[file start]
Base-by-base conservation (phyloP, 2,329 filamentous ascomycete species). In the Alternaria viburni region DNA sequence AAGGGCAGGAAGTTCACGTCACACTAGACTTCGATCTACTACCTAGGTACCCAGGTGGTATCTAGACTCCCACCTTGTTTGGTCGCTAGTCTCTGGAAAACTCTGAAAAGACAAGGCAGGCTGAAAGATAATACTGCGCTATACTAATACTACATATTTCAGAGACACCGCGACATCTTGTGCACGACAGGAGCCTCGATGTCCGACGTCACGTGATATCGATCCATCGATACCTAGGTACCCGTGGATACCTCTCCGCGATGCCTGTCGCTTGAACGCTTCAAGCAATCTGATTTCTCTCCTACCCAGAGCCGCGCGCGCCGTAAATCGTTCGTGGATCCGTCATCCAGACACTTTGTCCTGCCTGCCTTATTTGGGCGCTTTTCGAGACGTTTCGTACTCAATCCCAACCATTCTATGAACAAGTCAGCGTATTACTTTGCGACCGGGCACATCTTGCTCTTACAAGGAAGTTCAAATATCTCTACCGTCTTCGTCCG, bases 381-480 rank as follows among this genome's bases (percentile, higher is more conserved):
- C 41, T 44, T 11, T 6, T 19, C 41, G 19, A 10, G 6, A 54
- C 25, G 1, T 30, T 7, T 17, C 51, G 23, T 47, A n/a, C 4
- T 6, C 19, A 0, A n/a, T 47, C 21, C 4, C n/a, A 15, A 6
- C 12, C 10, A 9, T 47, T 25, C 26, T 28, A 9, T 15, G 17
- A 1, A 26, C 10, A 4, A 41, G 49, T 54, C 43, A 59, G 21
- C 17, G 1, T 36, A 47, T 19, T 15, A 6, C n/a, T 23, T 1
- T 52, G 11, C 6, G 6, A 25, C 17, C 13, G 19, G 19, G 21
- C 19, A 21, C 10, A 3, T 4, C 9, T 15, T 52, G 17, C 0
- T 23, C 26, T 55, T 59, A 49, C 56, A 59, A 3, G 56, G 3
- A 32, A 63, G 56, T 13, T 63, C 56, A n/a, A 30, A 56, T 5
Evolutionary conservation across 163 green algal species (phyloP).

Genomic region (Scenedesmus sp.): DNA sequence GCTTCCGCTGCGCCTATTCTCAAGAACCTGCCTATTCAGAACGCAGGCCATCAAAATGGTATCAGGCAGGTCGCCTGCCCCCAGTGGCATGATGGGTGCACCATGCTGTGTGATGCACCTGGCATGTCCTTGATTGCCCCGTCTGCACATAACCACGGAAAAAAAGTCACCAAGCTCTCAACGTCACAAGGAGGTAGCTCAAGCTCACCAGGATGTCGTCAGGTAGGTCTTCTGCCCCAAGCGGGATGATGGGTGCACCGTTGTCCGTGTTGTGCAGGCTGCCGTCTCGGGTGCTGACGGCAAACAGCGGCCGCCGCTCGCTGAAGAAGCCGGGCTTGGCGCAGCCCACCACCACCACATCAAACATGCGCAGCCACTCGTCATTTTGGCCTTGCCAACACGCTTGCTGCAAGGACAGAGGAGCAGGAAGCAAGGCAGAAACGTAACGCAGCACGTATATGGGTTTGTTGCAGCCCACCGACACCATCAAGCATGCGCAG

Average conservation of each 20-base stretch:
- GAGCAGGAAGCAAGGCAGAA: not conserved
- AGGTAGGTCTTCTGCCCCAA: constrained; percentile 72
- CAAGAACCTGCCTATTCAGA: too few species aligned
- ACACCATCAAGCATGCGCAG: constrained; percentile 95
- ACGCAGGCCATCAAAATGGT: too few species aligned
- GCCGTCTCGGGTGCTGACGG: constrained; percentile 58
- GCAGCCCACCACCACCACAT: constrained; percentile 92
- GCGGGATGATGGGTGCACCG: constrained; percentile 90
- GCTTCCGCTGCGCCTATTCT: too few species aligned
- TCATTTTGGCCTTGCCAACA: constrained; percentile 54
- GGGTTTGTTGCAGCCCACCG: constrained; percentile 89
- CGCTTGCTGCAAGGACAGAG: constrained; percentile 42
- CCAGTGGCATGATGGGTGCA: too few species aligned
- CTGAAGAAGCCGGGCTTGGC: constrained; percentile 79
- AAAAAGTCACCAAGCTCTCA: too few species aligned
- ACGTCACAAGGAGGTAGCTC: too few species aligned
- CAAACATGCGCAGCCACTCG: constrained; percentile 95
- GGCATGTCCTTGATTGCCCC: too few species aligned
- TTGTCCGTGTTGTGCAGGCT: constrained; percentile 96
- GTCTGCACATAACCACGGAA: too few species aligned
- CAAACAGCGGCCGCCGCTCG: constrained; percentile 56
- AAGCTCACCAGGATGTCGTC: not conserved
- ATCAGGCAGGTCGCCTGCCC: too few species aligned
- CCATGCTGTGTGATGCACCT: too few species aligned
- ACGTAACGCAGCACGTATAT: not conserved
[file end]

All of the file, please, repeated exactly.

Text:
Base-by-base conservation (phyloP, 2,329 filamentous ascomycete species). In the Alternaria viburni region DNA sequence AAGGGCAGGAAGTTCACGTCACACTAGACTTCGATCTACTACCTAGGTACCCAGGTGGTATCTAGACTCCCACCTTGTTTGGTCGCTAGTCTCTGGAAAACTCTGAAAAGACAAGGCAGGCTGAAAGATAATACTGCGCTATACTAATACTACATATTTCAGAGACACCGCGACATCTTGTGCACGACAGGAGCCTCGATGTCCGACGTCACGTGATATCGATCCATCGATACCTAGGTACCCGTGGATACCTCTCCGCGATGCCTGTCGCTTGAACGCTTCAAGCAATCTGATTTCTCTCCTACCCAGAGCCGCGCGCGCCGTAAATCGTTCGTGGATCCGTCATCCAGACACTTTGTCCTGCCTGCCTTATTTGGGCGCTTTTCGAGACGTTTCGTACTCAATCCCAACCATTCTATGAACAAGTCAGCGTATTACTTTGCGACCGGGCACATCTTGCTCTTACAAGGAAGTTCAAATATCTCTACCGTCTTCGTCCG, bases 381-480 rank as follows among this genome's bases (percentile, higher is more conserved):
- C 41, T 44, T 11, T 6, T 19, C 41, G 19, A 10, G 6, A 54
- C 25, G 1, T 30, T 7, T 17, C 51, G 23, T 47, A n/a, C 4
- T 6, C 19, A 0, A n/a, T 47, C 21, C 4, C n/a, A 15, A 6
- C 12, C 10, A 9, T 47, T 25, C 26, T 28, A 9, T 15, G 17
- A 1, A 26, C 10, A 4, A 41, G 49, T 54, C 43, A 59, G 21
- C 17, G 1, T 36, A 47, T 19, T 15, A 6, C n/a, T 23, T 1
- T 52, G 11, C 6, G 6, A 25, C 17, C 13, G 19, G 19, G 21
- C 19, A 21, C 10, A 3, T 4, C 9, T 15, T 52, G 17, C 0
- T 23, C 26, T 55, T 59, A 49, C 56, A 59, A 3, G 56, G 3
- A 32, A 63, G 56, T 13, T 63, C 56, A n/a, A 30, A 56, T 5
Evolutionary conservation across 163 green algal species (phyloP).

Genomic region (Scenedesmus sp.): DNA sequence GCTTCCGCTGCGCCTATTCTCAAGAACCTGCCTATTCAGAACGCAGGCCATCAAAATGGTATCAGGCAGGTCGCCTGCCCCCAGTGGCATGATGGGTGCACCATGCTGTGTGATGCACCTGGCATGTCCTTGATTGCCCCGTCTGCACATAACCACGGAAAAAAAGTCACCAAGCTCTCAACGTCACAAGGAGGTAGCTCAAGCTCACCAGGATGTCGTCAGGTAGGTCTTCTGCCCCAAGCGGGATGATGGGTGCACCGTTGTCCGTGTTGTGCAGGCTGCCGTCTCGGGTGCTGACGGCAAACAGCGGCCGCCGCTCGCTGAAGAAGCCGGGCTTGGCGCAGCCCACCACCACCACATCAAACATGCGCAGCCACTCGTCATTTTGGCCTTGCCAACACGCTTGCTGCAAGGACAGAGGAGCAGGAAGCAAGGCAGAAACGTAACGCAGCACGTATATGGGTTTGTTGCAGCCCACCGACACCATCAAGCATGCGCAG

Average conservation of each 20-base stretch:
- GAGCAGGAAGCAAGGCAGAA: not conserved
- AGGTAGGTCTTCTGCCCCAA: constrained; percentile 72
- CAAGAACCTGCCTATTCAGA: too few species aligned
- ACACCATCAAGCATGCGCAG: constrained; percentile 95
- ACGCAGGCCATCAAAATGGT: too few species aligned
- GCCGTCTCGGGTGCTGACGG: constrained; percentile 58
- GCAGCCCACCACCACCACAT: constrained; percentile 92
- GCGGGATGATGGGTGCACCG: constrained; percentile 90
- GCTTCCGCTGCGCCTATTCT: too few species aligned
- TCATTTTGGCCTTGCCAACA: constrained; percentile 54
- GGGTTTGTTGCAGCCCACCG: constrained; percentile 89
- CGCTTGCTGCAAGGACAGAG: constrained; percentile 42
- CCAGTGGCATGATGGGTGCA: too few species aligned
- CTGAAGAAGCCGGGCTTGGC: constrained; percentile 79
- AAAAAGTCACCAAGCTCTCA: too few species aligned
- ACGTCACAAGGAGGTAGCTC: too few species aligned
- CAAACATGCGCAGCCACTCG: constrained; percentile 95
- GGCATGTCCTTGATTGCCCC: too few species aligned
- TTGTCCGTGTTGTGCAGGCT: constrained; percentile 96
- GTCTGCACATAACCACGGAA: too few species aligned
- CAAACAGCGGCCGCCGCTCG: constrained; percentile 56
- AAGCTCACCAGGATGTCGTC: not conserved
- ATCAGGCAGGTCGCCTGCCC: too few species aligned
- CCATGCTGTGTGATGCACCT: too few species aligned
- ACGTAACGCAGCACGTATAT: not conserved